Thursday
September 18, 2014

La corporación could be a decent character study if it were less obvious

Wednesday, February 26, 2014

Life is not what it used to be

Osmar Núñez and Moro Anghileri in a scene from La corporación.
By Pablo Suárez
For the Herald

La corporación (The Corporation), the new film by Argentine filmmaker Fabián Forte (Malditos sean, Celo, Carnal), invites viewers to first be convinced of a lie, then shows them what’s really going on, and finally allows them to join the making of another lie. It’s meant to be a game of representation and deception, and to a certain extent it’s well played out. But when it becomes predictable and unsubstantial, the game is soon over.

Felipe Mentor (Osmar Núñez) is a businessman in his late fifties married to Luz (Moro Anghileri), who is a younger, beautiful and most loving wife. Everybody says they make a perfect couple and it certainly looks like it. Adding to that, Felipe’s company benefits from successful business deals, one after the other. Such a splendid life surely is a dream come true. If it only were real... The truth is that Felipe has signed a contract with La corporación, a company that provides you with the sentimental partner (and other things) you want in exchange for a large sum of money. So Felipe has rented a wife exactly like the one he had always wanted and never had. Of course she plays a role (there’s even a script she has to learn for their everyday life together) but that doesn’t make her less attractive. It’s all make-believe.

There are two problems, though: the fact that Luz is not only Luz, but also Carla, implies that she has another life to live in her spare time — as long as it’s in secrecy. She has a very ill husband and needs the money she earns as a tailored-made wife to support him. Felipe knows this, which doesn’t mean he can always accept it.

Secondly, once a contract is signed, there are certain conditions than cannot be changed. For instance, Luz/Carla has said from the very beginning that having a child is out of the question. After all, it’s a paid service, not the real deal.

La corporación can be seen as an urban thriller, or perhaps a drama, or a crossover of these two genres. Its viewers follow certain clues to understand what’s happening, and this builds a somewhat seductive mystery, a good dose of suspense and surprise to keep it going along the way. However, the suspense doesn’t last for long, nor do the surprises.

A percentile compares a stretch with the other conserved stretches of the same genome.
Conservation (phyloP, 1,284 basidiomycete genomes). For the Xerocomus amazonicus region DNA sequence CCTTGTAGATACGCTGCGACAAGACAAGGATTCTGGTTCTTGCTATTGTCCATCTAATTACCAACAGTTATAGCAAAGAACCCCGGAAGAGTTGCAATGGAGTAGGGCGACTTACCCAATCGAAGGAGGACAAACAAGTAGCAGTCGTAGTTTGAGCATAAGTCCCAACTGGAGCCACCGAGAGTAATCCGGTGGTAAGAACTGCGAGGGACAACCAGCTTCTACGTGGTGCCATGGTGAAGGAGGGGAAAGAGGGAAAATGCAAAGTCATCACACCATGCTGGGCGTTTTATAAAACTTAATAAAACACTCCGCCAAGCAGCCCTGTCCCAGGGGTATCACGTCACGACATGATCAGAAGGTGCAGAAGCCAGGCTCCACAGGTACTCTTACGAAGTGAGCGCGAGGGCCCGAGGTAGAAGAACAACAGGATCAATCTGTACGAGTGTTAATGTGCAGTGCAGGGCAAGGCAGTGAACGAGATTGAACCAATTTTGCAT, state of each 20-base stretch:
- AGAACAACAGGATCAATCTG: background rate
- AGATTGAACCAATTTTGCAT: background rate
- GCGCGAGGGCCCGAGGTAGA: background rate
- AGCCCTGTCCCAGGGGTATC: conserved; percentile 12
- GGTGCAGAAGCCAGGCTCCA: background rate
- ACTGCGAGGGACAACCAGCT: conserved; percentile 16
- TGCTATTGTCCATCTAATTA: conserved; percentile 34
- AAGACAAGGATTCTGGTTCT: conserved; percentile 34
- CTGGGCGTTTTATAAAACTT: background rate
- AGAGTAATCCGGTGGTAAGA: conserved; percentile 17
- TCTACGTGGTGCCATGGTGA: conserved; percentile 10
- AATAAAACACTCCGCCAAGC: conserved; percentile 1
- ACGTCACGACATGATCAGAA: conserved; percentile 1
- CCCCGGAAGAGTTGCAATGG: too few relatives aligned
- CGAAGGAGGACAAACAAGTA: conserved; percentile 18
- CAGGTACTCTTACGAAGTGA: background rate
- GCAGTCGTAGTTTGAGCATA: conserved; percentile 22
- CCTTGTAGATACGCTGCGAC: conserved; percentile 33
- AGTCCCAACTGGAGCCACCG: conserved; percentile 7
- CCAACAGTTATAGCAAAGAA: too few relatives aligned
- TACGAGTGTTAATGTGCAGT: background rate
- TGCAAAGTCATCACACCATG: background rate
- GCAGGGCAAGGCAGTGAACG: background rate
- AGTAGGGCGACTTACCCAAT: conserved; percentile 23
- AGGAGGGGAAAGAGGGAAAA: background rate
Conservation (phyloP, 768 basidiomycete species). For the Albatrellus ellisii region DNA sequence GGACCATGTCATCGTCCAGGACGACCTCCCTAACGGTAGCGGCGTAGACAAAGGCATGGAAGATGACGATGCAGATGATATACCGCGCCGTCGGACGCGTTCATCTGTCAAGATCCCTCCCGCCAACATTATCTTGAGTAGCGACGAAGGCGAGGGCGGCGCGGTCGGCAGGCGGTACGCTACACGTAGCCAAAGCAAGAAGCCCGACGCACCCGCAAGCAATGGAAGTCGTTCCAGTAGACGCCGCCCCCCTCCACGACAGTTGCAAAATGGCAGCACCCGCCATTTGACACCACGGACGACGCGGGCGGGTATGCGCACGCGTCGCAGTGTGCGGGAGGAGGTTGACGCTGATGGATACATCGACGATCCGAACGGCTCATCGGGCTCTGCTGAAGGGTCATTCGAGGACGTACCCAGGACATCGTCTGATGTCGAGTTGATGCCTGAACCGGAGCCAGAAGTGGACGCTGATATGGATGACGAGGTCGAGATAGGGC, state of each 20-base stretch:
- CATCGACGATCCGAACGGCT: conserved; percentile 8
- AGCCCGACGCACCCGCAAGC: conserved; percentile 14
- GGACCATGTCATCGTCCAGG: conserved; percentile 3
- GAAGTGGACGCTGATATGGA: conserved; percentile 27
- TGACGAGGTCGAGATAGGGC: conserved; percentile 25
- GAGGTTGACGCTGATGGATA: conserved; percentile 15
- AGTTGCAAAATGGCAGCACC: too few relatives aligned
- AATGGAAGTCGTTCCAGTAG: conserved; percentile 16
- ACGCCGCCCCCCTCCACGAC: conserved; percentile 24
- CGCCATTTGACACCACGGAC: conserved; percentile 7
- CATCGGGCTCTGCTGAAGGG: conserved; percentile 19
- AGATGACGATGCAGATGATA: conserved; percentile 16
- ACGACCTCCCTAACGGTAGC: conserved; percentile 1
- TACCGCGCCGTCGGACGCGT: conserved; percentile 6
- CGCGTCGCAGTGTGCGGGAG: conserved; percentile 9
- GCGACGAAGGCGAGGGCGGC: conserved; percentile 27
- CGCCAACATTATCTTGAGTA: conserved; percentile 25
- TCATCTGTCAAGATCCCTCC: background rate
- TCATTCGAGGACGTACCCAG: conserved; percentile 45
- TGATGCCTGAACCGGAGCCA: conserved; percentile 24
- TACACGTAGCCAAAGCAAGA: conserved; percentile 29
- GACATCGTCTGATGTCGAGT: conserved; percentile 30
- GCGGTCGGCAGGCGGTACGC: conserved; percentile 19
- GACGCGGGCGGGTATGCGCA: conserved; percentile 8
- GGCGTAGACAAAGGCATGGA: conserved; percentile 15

Once the façade has been unveiled for viewers — which occurs early in the film — you can see the rest of the story coming from a mile away. Granted, it’s executed efficiently, step by step, but there’s not much of a pulse.

And for being a drama, La corporación lacks a strong foundation, considering that little is known about what prompted Felipe to make up a life for himself, how his life had been until then, what his motivations were. Let alone those of Luz/Carla. Therefore, the unfolding of the story never gets to be gripping enough. It’s hard to care about characters who are little else than the repetitive actions they perform. Sooner rather than later, this diminished background makes the dramatic side vanish.

On the plus side, it’s well shot as regards technique, it’s properly narrated, and it features a very convincing performance from Osmar Núñez, one of the finest local actors around. In fact, it’s a film that comes alive in some of the personal, intimate moments Felipe saves for himself. These are the times when you can feel some of his anguish and desperation — and also when the underlying tension is somewhat tangible. In fact, this is when you get a glimpse of what a decent character study La corporación could have been had it been less obvious.

Production notes

La corporación (Argentina, 2013). Directed and written by Fabián Forte. With Osmar Núñez, Moro Anghileri, Sergio Boris, Karina K, Juan Palomino, Federico Luppi. Cinematograhy by Mauricio Riccio A.D.F. Sound design by Pablo Isola. Editing by Mariana Lifschitz Music by Twins Music. Produced by Horacio Mentasti, Esteban Mentasti and Hori Mentasti. Running time: 90 minutes.

@PablSuarez

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